Investigating the Role of BASP1 Lipidation in WT1/BASP1 Mediated Gene Regulation

  • Amy Dey

Student thesis: Doctoral ThesisDoctor of Philosophy (PhD)


Brain acid soluble protein 1 (BASP1) is a transcriptional corepressor of the Wilms’ Tumour 1 (WT1) transcription factor. Previous work from the lab demonstrated that N-terminal myristoylation of BASP1 facilitates an interaction with nuclear lipids such that PI(4,5)P2 is recruited to WT1 target gene promoters. PI(4,5)P2 is required for the assembly of chromatin remodelling complexes to mediate transcriptional repression. BASP1 also interacts with cholesterol through a cholesterol recognition amino acid consensus (CRAC) domain, although the role of cholesterol in BASP1-dependent transcription regulation is unknown.
In this study, the mechanisms of WT1/BASP1 mediated transcriptional regulation employing nuclear lipids were investigated. This work revealed for the first time that BASP1 mediates the removal of multiple activating histone modifications, H3K9Ac, H3K4me3 and H3K36me3 in a myristoyl-dependent manner. BASP1 was also found to mediate the addition of repressive histone modifications, H3K9me3 and H3K27me3, plus recruitment of EZH2 in a myristoyl-independent manner.
The role of cholesterol in transcriptional repression by BASP1 was also investigated. Using click-chemistry and chromatin immunoprecipitation, it was demonstrated that BASP1 can recruit cholesterol to gene promoters. Nuclear cholesterol was found to be an important component of the WT1/BASP1 repression complex, involved in removing H3K4me3 at specific WT1/BASP1 target genes.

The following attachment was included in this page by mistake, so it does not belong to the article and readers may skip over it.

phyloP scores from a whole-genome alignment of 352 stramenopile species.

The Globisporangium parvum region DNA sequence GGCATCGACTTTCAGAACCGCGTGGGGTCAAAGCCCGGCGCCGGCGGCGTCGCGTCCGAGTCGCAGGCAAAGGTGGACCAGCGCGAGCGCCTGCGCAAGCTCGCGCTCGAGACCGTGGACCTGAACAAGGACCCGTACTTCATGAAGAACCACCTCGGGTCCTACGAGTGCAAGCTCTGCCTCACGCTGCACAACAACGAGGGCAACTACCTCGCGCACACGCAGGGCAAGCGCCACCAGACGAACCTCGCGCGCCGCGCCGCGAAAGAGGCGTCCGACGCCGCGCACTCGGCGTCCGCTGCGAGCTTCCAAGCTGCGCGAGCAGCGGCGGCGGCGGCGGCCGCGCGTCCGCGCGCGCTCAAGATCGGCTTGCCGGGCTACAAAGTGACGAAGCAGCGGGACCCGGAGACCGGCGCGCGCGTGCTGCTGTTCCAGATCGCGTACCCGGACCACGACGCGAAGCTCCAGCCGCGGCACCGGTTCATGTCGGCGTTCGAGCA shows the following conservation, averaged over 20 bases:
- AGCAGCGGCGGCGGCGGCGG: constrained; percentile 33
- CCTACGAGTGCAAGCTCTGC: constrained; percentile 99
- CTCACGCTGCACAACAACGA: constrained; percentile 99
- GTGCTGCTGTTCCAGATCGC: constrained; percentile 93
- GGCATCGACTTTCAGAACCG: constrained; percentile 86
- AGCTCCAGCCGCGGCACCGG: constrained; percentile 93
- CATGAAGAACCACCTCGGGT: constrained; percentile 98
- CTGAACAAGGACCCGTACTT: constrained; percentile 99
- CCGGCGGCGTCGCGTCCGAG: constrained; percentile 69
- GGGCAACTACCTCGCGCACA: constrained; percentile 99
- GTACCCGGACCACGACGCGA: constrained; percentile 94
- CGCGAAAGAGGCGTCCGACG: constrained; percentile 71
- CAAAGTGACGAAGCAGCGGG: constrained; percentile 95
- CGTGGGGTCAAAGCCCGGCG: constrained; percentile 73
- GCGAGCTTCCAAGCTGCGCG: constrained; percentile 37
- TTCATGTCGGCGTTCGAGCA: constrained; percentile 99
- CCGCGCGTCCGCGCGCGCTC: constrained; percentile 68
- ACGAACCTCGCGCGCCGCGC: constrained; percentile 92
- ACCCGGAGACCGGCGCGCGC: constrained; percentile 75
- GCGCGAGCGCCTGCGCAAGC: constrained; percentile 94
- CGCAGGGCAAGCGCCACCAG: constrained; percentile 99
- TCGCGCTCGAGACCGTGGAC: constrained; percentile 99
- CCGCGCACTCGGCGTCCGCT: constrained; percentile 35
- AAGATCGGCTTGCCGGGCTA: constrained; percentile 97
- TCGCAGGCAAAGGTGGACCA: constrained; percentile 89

The subnuclear localisation of BASP1 was investigated to explore how BASP1 interfaces the inner nuclear membrane (INM) with chromatin modification and gene regulation. For the first time BASP1 was found to interact with Emerin and recruit several INM proteins to WT1 target gene promoters in a myristoyl-dependent manner. The evidence presented supports a model whereby the interaction between BASP1 and INM components is important for mediating transcriptional repression. These findings implicate PI(4,5)P2 as a linker between BASP1 and INM proteins.
Together the findings reveal critical roles for PI(4,5)P2 and cholesterol in mediating changes to the chromatin environment at WT1/BASP1 target gene promoters.
Date of Award7 May 2019
Original languageEnglish
Awarding Institution
  • The University of Bristol
SupervisorStefan Roberts (Supervisor) & Karim T A Malik (Supervisor)

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